FOSS.IN: A report
Posted Dec 9, 2005 20:18 UTC (Fri) by kravi
In reply to: FOSS.IN: A report
Parent article: FOSS.IN: A report
You seem to be too harsh on Wipro employees. Or maybe I feel that
way because I am one of them :)
You have made three points in your comment:
1. Wipro uses open source software.
2. Wipro employees ask stupid/annoying questions which amount to
"do my work for me".
3. Wipro does not contribute to open source software.
Apparently, the combination of these factors has made you angry..
I will try to give an insider's view of these things. Note that I
am NOT representing Wipro here nor am I defending it. Just stating
a few facts. Most of what I say here applies to almost all major
Indian IT companies.
1. Using open source software: Wipro (and most major Indian IT companies)
is a software services company, which mostly means "we do as we are told".
The decision to use open source software is mostly taken by the client
2. Bad questions happen - all the time and on all mailing lists.
(Similar annoying questions appear on our internal mailing lists as
well and I have pointed several people to the "How to ask questions
the smart way" document by ESR). Singling out a question by one Wipro
employee and saying this is typical is being grossly unfair.
Many of us use our personal mail-ids when interacting on mailing
lists precisely because we don't want the ugly confidentiality notice
attached to our mails. So please don't assume that the kind of question
you pointed out is typical of all Wipro employees.
(And the bit about stealing someone's job: Does anyone seriously believe
that decisions like outsourcing are based on who knows Perl better??)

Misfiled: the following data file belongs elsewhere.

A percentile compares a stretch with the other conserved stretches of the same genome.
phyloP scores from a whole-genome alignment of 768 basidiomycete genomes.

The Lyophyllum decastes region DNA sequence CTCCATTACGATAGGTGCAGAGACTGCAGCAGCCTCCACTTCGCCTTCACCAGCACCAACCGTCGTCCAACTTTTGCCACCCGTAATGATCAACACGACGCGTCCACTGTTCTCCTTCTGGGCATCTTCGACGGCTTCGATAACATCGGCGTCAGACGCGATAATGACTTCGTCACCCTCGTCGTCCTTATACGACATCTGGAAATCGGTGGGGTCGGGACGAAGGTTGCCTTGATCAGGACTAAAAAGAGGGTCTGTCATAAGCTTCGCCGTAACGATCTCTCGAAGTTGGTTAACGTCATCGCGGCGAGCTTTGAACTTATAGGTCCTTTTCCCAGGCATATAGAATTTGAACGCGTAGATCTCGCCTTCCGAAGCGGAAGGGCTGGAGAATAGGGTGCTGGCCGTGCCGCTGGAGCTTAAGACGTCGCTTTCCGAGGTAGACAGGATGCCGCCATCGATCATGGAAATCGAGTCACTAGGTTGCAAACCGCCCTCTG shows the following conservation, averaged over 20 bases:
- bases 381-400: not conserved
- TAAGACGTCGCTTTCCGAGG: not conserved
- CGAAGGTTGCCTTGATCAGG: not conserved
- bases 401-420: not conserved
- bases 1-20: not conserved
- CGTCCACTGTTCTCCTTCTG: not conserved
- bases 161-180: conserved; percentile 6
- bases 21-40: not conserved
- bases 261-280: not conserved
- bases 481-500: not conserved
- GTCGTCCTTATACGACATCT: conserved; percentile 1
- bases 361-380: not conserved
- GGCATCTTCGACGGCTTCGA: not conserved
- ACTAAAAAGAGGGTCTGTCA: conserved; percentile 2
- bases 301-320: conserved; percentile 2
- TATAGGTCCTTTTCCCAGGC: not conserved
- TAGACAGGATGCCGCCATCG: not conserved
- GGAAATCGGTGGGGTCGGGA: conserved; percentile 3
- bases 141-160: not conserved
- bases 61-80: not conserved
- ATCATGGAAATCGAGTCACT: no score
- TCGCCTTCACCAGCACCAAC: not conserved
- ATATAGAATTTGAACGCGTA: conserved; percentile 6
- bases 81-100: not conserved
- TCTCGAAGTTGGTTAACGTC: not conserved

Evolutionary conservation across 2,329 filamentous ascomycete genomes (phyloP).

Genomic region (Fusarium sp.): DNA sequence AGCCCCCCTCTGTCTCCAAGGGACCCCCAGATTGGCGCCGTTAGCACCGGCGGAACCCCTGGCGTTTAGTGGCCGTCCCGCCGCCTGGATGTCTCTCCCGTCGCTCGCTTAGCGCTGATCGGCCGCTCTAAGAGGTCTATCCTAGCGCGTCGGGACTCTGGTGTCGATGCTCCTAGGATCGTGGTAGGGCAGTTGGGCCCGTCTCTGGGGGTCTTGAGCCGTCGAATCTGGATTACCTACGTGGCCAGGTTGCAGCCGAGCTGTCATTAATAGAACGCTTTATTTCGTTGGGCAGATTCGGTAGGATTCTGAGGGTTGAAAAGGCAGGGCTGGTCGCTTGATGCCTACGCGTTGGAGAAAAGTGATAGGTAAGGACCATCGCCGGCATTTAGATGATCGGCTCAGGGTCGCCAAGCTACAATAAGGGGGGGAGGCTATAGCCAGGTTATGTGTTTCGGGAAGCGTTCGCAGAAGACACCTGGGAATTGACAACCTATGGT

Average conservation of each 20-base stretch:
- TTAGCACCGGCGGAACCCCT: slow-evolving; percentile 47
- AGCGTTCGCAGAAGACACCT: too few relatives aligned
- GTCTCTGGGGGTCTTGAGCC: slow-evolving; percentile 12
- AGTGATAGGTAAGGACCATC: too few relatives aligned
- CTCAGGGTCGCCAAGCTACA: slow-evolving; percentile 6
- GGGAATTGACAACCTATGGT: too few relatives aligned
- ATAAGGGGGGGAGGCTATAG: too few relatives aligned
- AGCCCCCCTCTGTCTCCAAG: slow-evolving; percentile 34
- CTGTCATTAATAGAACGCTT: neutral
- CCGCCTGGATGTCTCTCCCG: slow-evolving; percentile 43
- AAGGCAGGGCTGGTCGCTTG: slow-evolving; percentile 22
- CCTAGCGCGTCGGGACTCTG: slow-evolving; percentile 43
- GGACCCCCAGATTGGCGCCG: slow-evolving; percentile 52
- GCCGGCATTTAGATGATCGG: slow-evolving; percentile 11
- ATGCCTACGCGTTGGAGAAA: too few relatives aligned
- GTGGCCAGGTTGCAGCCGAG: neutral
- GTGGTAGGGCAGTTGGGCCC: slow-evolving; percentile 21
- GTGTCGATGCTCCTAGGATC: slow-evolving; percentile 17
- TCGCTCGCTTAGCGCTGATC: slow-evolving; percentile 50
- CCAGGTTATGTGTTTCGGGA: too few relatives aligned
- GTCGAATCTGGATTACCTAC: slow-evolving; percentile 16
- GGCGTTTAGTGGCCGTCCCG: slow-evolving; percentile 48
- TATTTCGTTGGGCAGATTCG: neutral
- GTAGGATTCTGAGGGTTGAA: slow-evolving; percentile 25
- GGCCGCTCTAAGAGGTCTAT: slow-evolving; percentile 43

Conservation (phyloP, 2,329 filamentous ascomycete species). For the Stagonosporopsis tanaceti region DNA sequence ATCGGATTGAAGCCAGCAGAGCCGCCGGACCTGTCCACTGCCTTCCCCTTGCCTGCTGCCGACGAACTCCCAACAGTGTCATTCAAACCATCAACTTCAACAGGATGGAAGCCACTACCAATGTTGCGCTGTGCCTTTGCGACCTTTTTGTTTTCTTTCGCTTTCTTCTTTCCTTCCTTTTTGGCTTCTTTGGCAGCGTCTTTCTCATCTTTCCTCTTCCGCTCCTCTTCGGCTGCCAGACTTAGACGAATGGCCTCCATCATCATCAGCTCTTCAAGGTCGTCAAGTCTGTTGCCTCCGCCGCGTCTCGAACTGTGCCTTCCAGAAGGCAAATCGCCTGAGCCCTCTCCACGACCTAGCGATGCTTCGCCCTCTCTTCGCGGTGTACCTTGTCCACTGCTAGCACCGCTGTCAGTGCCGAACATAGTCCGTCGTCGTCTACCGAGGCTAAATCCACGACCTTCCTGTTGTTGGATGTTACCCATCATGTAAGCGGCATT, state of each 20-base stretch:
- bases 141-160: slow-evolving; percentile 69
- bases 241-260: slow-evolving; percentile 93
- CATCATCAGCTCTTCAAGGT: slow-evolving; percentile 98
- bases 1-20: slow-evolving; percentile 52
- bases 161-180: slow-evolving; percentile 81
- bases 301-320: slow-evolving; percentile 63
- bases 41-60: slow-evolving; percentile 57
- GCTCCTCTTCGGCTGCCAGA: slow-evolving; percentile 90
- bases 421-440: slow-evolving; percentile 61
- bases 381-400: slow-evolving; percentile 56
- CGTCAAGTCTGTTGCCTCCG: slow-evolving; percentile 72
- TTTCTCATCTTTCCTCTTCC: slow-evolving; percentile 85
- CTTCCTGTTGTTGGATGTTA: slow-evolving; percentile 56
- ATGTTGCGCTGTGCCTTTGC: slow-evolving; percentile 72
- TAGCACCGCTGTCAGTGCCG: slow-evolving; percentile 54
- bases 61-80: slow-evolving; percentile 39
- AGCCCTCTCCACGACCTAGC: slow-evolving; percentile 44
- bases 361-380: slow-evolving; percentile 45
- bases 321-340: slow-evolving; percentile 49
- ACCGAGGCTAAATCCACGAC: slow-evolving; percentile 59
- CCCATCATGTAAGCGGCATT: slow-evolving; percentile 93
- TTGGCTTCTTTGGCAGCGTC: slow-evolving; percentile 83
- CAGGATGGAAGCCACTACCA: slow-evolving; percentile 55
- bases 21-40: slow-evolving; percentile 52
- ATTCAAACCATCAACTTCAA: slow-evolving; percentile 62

3. Just like clients ask Wipro to use open source software, they
sometimes ask that we contribute code to open source projects as
well. This has happened many times and keeps happening. But you'll
never find out that Wipro is involved because all such contributions
are routed through the client organization.
This doesn't mean that Wipro consciously encourages such contribution.
It is just incidental.
Software services companies like Wipro and Infosys don't have a
business model that requires them to be a part of the open source
community. It is the clients who determine the involvement of
such companies in the open source community. Is that a good situation
to be in? Definitely not. But that's the way things are at the
Surprisingly, even in some of the big IT companies with a well-publicized
"open source strategy", there are groups which don't understand open
source based business models. I have had the frustrating experience of
working with one such group. There was a mortal fear of releasing any
code because the competition would then benefit from our engineering
efforts. The fact that the competition should first have the hardware
to make use of our code was lost on the managers.
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